And let the conversation begin. Posted by Jack Yan, 14:09
I was interested to read Scott Kara’s review of the Miss Universe telecast in The New Zealand Herald, belatedly, today. I assume the reviewer’s name is Scott Kara, even though it was italicized.
Breaks from my snobbish adherence to Hart’s Rules aside, Mr Kara wrote of our Katie Taylor, Miss New Zealand 2009:
And what was she wearing? I can’t remember because it was too boring. The chick from Germany might have looked like an extra from an Asterix movie but she was memorable. Why wasn’t Katie wearing a grass skirt and a moko on her chin? Yes, one imagines it is culturally insensitive, but there’s nothing like a little bit of controversy to get you noticed.
Yeah, but last year the same newspaper ripped in to Samantha Powell for her performance of the pukana on stage at Miss Universe 2008.
I just wondered what you fellas want. Sam pokes her tongue out, you (not you personally, Mr Kara, but the Irish–Australian Herald combine) complain (three weeks after she initially did it, mind). Katie behaves herself, you say it’s boring.
I deem Mr Kara more in touch with everyday Kiwis than whomever wrote the three-week-late story about Sam last year, mind. But I have to laugh at the annually changing demands of our Miss New Zealands from the one newspaper.
And what was Katie wearing? Click through to our report on Lucire to ﬁnd out more about this garment from the Montana World of Wearable Art awards. Posted by Jack Yan, 09:51
I spent a few extra hours this weekend on the Lucire redesign, which began just before last week. My task: getting the design working with the blog, even though yours truly’s knowledge of PHP is at around the same level as John ‘Two Jags’ Prescott’s on fuel economy. But I muddled through and I am pretty proud of the result.
The overall Lucire redesign online has been quite fun, and a reminder of how the ’net has evolved. People are using wider browsers today, which means that the nominal width—a theoretical width that we design to—has grown from 600 pixels (in the days when 640-pixel wide screens still formed the largest proportion) to 960 (now that 1,024 pixels is a minimum). The scroll wheel on the mouse means that deep pages are not as big a concern as they were in 1997, when Lucire ﬁrst started.
It began with some of the feature articles and index pages changing, before we modiﬁed the all-important cover and the ‘Insider’ template.
Many of the reasons behind the changes were æsthetic. We wanted Lucire to reﬂect web design trends in 2009 and 2010, and the 2006 look was getting a bit old hat. That one was designed with commerce in mind: the 300- by 250-pixel ad unit had become standard, and most of Lucire was geared to run with 160- by 600-pixel ones on the side.
When I found myself, this year, preferring how the site looked in 2003 to how it looked today, I knew something was afoot. We needed to change, in part back to the clean layouts that we had then, while taking into account modern tastes.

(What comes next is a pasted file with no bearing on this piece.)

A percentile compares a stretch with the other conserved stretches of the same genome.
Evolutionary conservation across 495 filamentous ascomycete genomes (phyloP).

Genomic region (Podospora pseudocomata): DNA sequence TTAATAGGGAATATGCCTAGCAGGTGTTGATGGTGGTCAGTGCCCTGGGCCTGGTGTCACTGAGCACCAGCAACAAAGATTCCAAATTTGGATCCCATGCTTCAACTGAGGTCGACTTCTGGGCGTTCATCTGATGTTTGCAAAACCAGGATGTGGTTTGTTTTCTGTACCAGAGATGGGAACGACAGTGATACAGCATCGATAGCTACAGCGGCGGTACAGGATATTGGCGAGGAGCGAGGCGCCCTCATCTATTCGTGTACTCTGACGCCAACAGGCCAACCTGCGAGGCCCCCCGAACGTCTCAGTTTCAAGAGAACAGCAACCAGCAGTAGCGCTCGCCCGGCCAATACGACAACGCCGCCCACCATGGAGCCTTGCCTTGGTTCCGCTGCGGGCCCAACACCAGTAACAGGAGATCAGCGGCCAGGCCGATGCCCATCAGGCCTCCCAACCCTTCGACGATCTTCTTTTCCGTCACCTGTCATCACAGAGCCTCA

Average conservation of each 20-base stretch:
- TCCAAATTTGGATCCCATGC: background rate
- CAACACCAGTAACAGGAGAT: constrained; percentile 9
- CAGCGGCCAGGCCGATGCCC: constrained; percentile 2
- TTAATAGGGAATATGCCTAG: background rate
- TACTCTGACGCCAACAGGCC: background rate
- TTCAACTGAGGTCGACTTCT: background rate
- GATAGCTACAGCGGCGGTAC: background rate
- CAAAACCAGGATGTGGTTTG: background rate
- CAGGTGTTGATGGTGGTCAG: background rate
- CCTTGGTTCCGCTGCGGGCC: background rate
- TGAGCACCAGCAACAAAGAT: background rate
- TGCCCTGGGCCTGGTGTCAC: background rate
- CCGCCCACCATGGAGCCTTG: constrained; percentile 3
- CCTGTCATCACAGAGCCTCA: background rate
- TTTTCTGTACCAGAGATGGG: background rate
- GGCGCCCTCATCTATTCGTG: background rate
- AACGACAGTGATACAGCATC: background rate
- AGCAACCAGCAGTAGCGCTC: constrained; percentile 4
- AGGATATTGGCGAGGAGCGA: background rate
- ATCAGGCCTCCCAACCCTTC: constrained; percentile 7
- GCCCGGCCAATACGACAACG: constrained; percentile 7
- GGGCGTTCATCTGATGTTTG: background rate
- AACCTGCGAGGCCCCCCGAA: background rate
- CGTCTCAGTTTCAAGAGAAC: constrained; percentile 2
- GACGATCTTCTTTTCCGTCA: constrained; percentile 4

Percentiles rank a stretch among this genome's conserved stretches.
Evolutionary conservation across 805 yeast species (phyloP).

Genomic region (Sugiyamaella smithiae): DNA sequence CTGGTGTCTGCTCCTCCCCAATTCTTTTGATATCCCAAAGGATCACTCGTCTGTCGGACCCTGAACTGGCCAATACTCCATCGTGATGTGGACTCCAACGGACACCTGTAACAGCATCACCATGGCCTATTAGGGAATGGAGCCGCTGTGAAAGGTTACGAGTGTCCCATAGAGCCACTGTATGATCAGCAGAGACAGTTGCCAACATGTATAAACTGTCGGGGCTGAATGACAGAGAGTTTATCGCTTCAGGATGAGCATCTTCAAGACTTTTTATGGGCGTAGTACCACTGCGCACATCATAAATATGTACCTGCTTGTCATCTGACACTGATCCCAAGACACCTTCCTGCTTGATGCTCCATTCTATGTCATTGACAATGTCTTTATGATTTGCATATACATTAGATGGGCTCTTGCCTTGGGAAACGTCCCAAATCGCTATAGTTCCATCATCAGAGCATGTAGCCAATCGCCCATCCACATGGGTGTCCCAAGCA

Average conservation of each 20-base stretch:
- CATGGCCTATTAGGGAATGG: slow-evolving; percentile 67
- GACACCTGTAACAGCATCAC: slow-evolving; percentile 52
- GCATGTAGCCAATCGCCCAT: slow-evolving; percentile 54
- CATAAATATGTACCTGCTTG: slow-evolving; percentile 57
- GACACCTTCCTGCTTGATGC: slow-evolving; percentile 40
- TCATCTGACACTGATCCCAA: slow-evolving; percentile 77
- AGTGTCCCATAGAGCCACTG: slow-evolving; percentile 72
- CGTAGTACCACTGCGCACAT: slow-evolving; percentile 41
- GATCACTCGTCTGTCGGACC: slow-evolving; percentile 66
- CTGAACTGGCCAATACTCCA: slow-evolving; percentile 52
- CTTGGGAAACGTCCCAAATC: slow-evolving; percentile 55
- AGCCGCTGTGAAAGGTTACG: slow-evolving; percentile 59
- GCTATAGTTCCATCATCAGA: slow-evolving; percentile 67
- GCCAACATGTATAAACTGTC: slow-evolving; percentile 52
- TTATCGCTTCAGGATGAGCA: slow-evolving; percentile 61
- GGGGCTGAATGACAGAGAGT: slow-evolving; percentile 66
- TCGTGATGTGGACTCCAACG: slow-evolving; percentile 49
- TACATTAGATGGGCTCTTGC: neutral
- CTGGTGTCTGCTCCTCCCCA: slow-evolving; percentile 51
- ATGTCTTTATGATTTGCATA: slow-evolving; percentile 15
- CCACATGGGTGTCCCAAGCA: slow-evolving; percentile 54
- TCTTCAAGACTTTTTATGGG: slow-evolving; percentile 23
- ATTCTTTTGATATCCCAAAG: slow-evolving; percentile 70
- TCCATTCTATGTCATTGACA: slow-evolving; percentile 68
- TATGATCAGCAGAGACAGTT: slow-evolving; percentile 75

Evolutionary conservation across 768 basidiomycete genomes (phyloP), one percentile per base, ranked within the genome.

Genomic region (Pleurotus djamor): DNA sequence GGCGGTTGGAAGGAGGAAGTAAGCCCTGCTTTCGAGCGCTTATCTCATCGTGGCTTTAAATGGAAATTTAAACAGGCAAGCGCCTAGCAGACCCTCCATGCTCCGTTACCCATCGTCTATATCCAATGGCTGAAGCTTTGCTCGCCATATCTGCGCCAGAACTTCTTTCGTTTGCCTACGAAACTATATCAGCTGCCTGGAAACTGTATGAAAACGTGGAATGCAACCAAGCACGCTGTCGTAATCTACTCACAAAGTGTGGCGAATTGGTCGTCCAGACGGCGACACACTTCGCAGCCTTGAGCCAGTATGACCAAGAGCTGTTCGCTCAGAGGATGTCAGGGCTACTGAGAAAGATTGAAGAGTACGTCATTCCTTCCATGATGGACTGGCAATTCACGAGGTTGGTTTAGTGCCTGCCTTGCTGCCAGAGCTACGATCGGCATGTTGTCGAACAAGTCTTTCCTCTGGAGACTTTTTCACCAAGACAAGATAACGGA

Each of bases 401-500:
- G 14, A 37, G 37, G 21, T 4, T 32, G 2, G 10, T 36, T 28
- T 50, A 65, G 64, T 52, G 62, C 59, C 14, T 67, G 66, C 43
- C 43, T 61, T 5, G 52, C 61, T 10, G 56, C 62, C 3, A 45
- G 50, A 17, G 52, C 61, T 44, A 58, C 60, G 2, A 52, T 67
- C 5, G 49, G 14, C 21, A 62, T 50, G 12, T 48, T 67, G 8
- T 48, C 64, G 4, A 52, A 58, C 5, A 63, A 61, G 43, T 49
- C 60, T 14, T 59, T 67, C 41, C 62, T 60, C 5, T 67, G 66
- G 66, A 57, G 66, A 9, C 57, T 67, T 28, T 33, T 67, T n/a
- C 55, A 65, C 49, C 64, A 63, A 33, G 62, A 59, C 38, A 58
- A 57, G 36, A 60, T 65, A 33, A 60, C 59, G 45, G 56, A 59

Getting the various elements and stylesheets to work in ‘Insider’ was an additional challenge. While I claim to be one of the early web designers, doing work since 1993, it was never the sole focus of my skills, and I do not consider myself a coding expert.
And I imagine it would be fairly easy for real PHP hackers to point out just what I have done wrong!
It’s not the only font embedding technology out there and there are others that are far more likely to become standards as the debate continues. To most people, what I am writing about here is old, old news.
We turned Cufón off when we discovered that ligatures were not supported, at least not in the version we tried, but temporarily, it was an interesting experiment.
I have been playing around with tools such as WEFT since the beginning of the century, keen to ﬁnd a way to send fonts with web pages, but to do so securely so they could not be pirated. I realize no technology is hack-proof, and someone always ﬁnds a way around it, but the reality is that WEFT and other tools were always clunky and not that widely compatible.
Apart from ad servers slowing us down (is this down to Firefox? DNS? Whatever the case, the error seems to have been around since Firefox 0·9) I think we have a good template at Lucire that should last us till we next get bored with the way we appear—which should be in the early part of the next decade. Your feedback is welcome. Posted by Jack Yan, 05:56
A New Zealand woman was sacked, inter alia, for using the wrong typeface, says The New Zealand Herald (thanks to Paul Blomﬁeld for the original tip):
ProCare told the authority Walker—who was ﬁred in December 2007 after two years of employment—had caused disharmony in the workplace by using block capitals, bold typeface and red text in her emails.
Here is the image shown in the online edition of the Herald:
As I can’t see any bold type in the above illustration, I can only assume it was her choice of Arial that got her ﬁred. I told you Arial was a bad choice of type. It gets a really bad reaction from people.
But on a more serious note, understanding the reactions people get from type is an important skill to have in the 21st century. And, to provide the full context, because this post has been tongue-in-cheek, Ms Walker’s sacking was due to a few other allegations, but she has now successfully proceeded against her former employer. Posted by Jack Yan, 11:26